Talent trumps – The NFL underestimated the gap in skill levels between their regular referees and the replacement referees, most of whom have only worked low-level college games or even just high school games. The replacement referees have had excellent attitudes and a willingness to work hard, learn, and improve. Those are critical traits for any successful employee. However, the simple fact is that they are literally out of their league when it comes to having the skills and knowledge to work in the NFL.
In his book Good to Great, Jim Collins emphasizes the importance of “getting the right people on the bus” and then leveraging their strengths to “drive the bus” (your organization) to its destination. Because of the way the NFL managed the lockout, the most qualified college referees were already locked into their conference schedules, so the NFL had to utilize people who weren’t qualified for the job, and as a result, their performance has been sub par. The number one rule for a leader is to hire the right people for the job and the NFL clearly deserves a penalty flag for this violation.
Training is necessary, but it shouldn’t be used to “fix” people – The NFL invested a tremendous amount of time, energy, and money in training the replacement refs on how to work in the NFL. They conducted rules clinics, refereed pre-season games, and have had weekly conference calls to evaluate their performance and work on improving their weaknesses. People can learn new skills and sharpen their existing abilities, but the purpose of training isn’t to “fix” people. Ken Blanchard and Mark Miller share a wonderful saying in their book The Secret – What Great Leaders Know and Do: “No matter how long the runway, that pig ain’t gonna fly.” Many leaders invest an incredible amount of time and resources into giving flying lessons to people who are never going to fly. Leaders have to be willing to accept the fact that there are some things that certain individuals will never learn to do well.
Your people are your brand – NFL leadership prides itself on managing its brand image. They are fond of talking about their efforts to “protect the shield” (the NFL logo) through efforts such as controlling illegal drug usage, player health and safety, and encouraging upstanding player conduct off the field. Yet they’ve willingly compromised their brand integrity by using under-qualified referees which has put player safety at risk and resulted in a sub-par product on the field. The individuals that operate your organizations and interact with your customers are the living embodiment of your company’s brand image. The focus must always be on serving the customer and delivering on your brand promise.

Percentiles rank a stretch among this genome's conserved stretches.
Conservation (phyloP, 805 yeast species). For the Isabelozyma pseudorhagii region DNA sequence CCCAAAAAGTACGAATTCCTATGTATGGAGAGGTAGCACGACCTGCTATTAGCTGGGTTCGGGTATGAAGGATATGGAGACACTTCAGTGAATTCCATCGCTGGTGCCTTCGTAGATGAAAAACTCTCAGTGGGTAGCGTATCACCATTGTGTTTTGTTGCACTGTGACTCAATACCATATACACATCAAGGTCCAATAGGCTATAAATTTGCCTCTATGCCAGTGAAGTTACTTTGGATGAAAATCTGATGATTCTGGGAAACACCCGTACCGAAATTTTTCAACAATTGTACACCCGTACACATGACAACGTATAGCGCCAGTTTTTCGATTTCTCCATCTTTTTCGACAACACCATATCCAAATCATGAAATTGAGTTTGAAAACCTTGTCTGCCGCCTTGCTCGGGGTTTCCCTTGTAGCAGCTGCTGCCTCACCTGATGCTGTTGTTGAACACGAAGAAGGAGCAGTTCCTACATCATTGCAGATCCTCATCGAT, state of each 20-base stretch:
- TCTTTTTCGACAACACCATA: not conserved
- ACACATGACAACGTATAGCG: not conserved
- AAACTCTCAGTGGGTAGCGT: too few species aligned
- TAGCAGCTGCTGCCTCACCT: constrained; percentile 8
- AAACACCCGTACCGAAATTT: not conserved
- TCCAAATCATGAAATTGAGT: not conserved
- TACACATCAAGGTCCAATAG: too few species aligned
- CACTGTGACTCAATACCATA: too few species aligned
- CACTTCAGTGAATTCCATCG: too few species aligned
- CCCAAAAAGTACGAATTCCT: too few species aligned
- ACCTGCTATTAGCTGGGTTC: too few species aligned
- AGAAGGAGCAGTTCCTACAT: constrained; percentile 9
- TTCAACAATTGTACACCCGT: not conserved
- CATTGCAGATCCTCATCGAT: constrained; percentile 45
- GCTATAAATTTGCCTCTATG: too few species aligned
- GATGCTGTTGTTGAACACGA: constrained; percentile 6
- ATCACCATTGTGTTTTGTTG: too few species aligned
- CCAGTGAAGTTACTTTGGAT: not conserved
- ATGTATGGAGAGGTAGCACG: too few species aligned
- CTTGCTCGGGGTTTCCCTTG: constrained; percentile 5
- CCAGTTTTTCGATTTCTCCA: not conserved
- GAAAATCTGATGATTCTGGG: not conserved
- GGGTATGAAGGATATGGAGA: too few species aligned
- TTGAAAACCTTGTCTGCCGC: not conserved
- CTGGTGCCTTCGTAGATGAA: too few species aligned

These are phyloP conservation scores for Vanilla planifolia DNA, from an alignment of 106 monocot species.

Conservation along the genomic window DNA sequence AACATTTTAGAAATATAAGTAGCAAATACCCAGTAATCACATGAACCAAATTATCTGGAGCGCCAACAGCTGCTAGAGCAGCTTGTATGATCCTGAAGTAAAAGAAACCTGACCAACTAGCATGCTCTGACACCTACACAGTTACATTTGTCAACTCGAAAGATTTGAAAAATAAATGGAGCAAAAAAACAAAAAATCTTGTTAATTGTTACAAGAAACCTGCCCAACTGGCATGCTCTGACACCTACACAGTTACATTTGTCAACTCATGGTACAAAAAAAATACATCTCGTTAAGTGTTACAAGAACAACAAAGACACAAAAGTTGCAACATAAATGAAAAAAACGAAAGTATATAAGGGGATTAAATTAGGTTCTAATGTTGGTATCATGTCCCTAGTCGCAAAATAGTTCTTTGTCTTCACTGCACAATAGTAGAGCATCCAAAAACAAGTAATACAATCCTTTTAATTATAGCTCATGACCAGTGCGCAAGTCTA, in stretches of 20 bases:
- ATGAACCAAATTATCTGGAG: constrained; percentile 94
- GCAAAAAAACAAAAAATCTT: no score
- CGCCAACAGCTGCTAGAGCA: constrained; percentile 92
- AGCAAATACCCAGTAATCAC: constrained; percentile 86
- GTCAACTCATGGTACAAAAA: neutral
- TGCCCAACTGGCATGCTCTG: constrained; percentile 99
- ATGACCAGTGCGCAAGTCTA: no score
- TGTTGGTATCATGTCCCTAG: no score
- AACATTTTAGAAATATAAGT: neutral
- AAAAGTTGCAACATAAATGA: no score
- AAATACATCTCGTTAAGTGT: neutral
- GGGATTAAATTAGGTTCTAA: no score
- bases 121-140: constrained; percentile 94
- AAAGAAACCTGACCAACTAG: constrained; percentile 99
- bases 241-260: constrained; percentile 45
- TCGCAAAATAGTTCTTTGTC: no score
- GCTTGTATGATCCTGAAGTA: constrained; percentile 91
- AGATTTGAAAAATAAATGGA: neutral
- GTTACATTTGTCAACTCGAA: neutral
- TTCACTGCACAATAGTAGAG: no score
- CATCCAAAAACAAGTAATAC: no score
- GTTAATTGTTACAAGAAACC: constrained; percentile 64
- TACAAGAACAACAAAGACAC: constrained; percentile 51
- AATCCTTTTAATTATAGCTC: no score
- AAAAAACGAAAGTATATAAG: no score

When people don’t perform, leaders need to look in the mirror – Whenever you have an employee who is failing in their job, you need to examine what you did or didn’t do to contribute to the situation. Referencing back to the previous points, did you hire the right person? Have you provided the correct amount and type of training? Have you clearly established the goals and performance standards and provided the specific direction and support needed? Too often we rely on our ability to make the right hiring choice and then just turn the person loose to do the job. People may have very relevant transferable skills, but there are always new things to learn or new ways of doing familiar tasks that have to be mastered. NFL leadership has no one to blame but themselves for the performance of the replacement referees.
The Monday night debacle ended up being the tipping point that drove the NFL and referees to reach a tentative agreement late last night that will end the lockout. The NFL may have succeeded in exerting their power and proving to the referee’s union who is really in charge, but in the process the league fumbled this leadership opportunity and damaged their brand integrity.